Today, however, we just dumped them off the kabobs into a bowl of brown rice and served, which works as well.  Still drinking the Shiner 102 from my previous post. 

Leftovers and grilled peppers

I had some left over taco meat from the Mexican Grilled Pizza I made, so I decided to make soft tacos with a side of grilled peppers and topped with homemade guacamole.  I won't bore you with how to make soft tacos, because its really not hard.  Thankfully, neither is this simple grilled peppers recipe.  I look forward to repeating it with homegrown bell peppers and jalapenos in a few months, but for now I'm stuck with store bought. 

Ingredients list:
Bell peppers, wedged
Jalapenos, sliced
Mozzarella cheese

That's it!  Grill the Bell peppers face down, then flip, add jalapeno slices and top with mozzarella.  Grill until melted, and eat.  My dinner was topped off with a Shiner 102, a double wheat made to celebrate the Spotzel brewery's 102nd year of operation. 

A Year later...

We closed on our house a year ago this month.  We've taken pictures of the backyard as we went, and I dug up some today.  It's amazing what you can accomplish with a little hard work in a year.  All the grass is from seed, and yes, the weeds were really that high when we moved in officially in August.  I literally was taking a machete to some of the weeds, they were so thick.  So, a pictorial of how a yard can change in a year:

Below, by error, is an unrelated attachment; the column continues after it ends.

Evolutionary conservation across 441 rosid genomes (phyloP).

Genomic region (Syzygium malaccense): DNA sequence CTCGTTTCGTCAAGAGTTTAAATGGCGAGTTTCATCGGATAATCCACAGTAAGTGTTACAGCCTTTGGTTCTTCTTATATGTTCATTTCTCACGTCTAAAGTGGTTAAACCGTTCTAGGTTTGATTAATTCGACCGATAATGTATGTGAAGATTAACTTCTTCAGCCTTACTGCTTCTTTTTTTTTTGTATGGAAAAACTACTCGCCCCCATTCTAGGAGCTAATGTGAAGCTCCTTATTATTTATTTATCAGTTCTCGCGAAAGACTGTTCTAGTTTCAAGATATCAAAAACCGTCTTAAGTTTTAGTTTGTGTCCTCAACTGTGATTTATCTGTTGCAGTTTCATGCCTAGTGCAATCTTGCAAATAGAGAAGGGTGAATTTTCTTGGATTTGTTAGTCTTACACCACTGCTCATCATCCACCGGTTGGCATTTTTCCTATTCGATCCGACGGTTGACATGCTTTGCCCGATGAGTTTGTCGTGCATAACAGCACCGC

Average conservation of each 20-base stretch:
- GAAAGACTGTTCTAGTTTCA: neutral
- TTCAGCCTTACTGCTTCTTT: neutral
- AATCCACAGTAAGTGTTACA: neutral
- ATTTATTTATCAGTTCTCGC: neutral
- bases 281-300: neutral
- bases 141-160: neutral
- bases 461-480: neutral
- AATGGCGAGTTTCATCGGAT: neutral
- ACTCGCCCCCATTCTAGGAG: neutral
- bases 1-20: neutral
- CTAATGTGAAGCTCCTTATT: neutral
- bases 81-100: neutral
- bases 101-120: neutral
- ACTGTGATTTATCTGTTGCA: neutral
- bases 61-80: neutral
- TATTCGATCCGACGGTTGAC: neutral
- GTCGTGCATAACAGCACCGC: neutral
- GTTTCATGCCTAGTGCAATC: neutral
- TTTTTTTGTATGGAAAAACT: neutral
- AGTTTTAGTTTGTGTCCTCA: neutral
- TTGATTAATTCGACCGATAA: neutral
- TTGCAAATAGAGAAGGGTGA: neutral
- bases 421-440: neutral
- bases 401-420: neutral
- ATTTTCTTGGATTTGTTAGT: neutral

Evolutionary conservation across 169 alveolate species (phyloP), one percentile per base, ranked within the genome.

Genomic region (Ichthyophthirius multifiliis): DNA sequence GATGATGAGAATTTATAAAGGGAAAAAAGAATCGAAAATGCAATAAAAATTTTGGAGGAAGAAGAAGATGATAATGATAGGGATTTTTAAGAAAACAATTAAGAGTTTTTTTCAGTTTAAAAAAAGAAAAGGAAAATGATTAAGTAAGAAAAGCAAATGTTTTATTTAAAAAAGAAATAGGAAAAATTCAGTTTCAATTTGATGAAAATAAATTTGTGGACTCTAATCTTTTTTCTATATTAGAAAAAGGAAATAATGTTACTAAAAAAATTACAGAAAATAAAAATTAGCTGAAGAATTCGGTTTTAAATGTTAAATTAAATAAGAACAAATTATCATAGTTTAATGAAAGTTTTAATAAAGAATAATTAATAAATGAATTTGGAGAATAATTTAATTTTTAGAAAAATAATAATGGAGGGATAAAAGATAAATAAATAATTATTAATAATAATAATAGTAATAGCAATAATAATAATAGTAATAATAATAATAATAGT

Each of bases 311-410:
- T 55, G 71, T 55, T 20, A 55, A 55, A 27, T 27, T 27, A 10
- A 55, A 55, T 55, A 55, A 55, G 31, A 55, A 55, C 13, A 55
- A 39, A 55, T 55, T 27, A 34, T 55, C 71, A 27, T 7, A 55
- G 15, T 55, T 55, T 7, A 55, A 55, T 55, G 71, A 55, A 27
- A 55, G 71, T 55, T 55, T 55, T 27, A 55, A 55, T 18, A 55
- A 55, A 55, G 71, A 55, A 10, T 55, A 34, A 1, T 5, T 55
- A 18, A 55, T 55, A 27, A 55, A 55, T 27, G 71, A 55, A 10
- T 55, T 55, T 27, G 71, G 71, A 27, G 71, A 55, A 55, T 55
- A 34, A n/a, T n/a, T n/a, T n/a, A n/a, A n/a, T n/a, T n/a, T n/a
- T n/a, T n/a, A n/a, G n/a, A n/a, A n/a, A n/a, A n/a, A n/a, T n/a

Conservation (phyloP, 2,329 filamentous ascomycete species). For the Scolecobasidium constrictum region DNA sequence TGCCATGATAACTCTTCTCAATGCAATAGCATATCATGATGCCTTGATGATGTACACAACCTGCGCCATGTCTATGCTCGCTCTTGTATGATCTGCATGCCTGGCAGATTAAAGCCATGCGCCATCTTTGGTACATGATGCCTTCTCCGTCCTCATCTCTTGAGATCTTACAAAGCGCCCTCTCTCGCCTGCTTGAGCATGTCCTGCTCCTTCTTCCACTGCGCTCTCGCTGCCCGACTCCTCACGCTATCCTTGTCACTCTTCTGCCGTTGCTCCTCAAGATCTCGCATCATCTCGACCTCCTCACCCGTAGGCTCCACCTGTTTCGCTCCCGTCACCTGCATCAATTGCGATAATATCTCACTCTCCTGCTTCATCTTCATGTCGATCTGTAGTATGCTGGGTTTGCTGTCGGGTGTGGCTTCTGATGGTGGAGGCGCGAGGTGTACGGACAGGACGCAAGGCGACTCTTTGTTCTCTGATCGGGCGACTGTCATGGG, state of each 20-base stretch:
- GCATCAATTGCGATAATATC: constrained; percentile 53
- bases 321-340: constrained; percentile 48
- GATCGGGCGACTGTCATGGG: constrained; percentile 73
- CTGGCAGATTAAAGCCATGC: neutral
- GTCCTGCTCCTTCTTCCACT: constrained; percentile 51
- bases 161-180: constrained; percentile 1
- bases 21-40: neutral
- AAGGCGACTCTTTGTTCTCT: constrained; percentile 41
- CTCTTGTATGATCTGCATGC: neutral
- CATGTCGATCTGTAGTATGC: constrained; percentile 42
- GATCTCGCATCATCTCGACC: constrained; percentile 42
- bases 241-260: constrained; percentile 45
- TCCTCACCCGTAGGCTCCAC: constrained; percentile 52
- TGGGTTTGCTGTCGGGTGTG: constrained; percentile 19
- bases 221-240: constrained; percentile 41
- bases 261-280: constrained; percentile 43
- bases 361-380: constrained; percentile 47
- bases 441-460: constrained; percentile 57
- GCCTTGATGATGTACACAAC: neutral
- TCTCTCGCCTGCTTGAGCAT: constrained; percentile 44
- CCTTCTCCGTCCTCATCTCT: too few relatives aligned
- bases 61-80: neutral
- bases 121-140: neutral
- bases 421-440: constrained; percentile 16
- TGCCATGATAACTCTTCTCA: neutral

Here's to another great year of yard improvements!

Tuesday, April 12, 2011

Pizza on the grill

This was dinner tonight:

Pizza on the grill. Before we get into ingredients, a piece of friendly advice. Make the pizza dough at least an hour before you want to grill.  I made the mistake of not knowing what I was doing regarding homemade dough and we ate at 8pm instead of our usual 7ish.  Keep your spouse and kids less grumpy, and prepare the dough beforehand!  Dough can even be made the day before and refrigerated. 

This is for 8 individual sized pizzas

  • 3 1/2 cups all-purpose flour, or as needed
  • 1 envelope Fleischmann's® Pizza Crust Yeast
  • 1 tablespoon sugar
  • 1 1/2 teaspoons garlic
  • 1 1/3 cups very warm water
  • 1/3 cup olive oil
  • Additional flour for rolling
  • Additional oil for grilling
  • Pizza sauce
  • Other toppings as desired
  • Shredded mozzarella cheese
I recommend making the dough using this handy youtube video if you are like me and have never "rolled your own" as it were.This is how mine turned out before putting it on the grill: